Recent discussions have often associated the theme of political transformation in Spinoza with the phenomenon of revolution, which he analyzes as sometimes inevitable but generally undesirable. In this paper, I look more broadly at the theme of change in Spinoza’s political philosophy and focus the way he conceptualizes political formation as occurring in medias res. From this standpoint, there are isolated or pre-political individuals, and politics is subsumed within nature. Human beings always exist amidst other human beings and are always-already (...) interacting with them, thereby generating order. Thus would-be founders and sovereigns act in always-already formed situations; they are artisans, working with concrete actualities, namely, human beings already shaped in causal environments or networks and producing effects, not creators absolutely de novo. Nor is there some a- or post-political phase of life. The upshot is that Spinozan politics concerns only better and worse orders, not the existence per se of civic order. I explore Spinoza’s emphasis on the affective basis of politics in light of his account of the causal complexity of imagination and its affects, and I consider the ways the art of politics is concerned with managing and shaping imagination in accord with what reason counsel. (shrink)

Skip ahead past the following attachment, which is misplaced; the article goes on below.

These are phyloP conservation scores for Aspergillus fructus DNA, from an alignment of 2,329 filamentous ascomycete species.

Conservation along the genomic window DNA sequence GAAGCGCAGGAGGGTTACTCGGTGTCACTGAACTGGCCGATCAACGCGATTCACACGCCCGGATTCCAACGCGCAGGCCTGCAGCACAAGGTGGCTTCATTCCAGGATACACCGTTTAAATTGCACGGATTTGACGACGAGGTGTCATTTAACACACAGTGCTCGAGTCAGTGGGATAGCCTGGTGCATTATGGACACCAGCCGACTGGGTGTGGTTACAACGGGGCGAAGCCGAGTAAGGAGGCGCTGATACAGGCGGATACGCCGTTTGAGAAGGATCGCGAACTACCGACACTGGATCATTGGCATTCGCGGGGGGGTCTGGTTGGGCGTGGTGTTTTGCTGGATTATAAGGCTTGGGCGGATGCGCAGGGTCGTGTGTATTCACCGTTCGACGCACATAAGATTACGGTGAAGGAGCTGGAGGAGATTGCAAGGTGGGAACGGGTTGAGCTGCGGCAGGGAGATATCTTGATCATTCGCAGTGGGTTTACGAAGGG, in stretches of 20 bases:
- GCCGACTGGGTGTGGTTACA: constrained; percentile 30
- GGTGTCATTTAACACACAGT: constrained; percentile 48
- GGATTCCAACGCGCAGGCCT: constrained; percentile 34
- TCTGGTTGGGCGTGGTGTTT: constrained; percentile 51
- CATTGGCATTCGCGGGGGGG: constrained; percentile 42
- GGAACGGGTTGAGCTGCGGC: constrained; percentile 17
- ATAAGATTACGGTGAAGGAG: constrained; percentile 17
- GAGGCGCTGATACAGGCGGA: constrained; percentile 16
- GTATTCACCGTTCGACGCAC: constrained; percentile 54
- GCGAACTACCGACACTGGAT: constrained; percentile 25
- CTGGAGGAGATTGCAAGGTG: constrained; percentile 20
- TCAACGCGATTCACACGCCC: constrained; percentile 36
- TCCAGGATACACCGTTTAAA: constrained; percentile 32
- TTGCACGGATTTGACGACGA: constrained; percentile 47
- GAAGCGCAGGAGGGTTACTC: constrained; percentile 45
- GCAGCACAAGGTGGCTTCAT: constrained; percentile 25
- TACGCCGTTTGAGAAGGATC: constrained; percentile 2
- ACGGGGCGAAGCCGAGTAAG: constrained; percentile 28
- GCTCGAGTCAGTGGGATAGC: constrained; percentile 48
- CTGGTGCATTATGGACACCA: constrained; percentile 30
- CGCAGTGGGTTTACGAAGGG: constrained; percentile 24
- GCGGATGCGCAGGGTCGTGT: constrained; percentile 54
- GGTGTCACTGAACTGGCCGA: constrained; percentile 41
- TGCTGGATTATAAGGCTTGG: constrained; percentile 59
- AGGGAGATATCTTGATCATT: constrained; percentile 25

This admirable volume treats the period from Montaigne to Kant. As the editor, Donald Rutherford, promises in his Introduction, the volume reflects the broadly contextualist consensus among scholars in the field over the last few decades. Neither intellectual history nor abstract conceptual analysis, contextualist scholarship looks at the way philosophical ideas develop in concrete settings, within intellectual horizons, and in response to specific philosophical problems. Thus this Cambridge Companion is committed to the idea that a philosopher’s published works must be (...) read in connection with both his or her correspondences, drafts, and other papers, as well as in connection with the thinkers whose works constitute that philosopher’s intellectual environment and matrix. Simply put, contextualist historians of philosophy deny that philosophical work takes place in a conceptual or historical vacuum. Second, this collection reflects the expanding list of important thinkers, works, and issues in the period. The familiar authors Rutherford terms the “canonical seven” —Descartes, Spinoza, Leibniz for the “rationalists” and Locke, Berkeley, Hume for the “empiricists,” all. (shrink)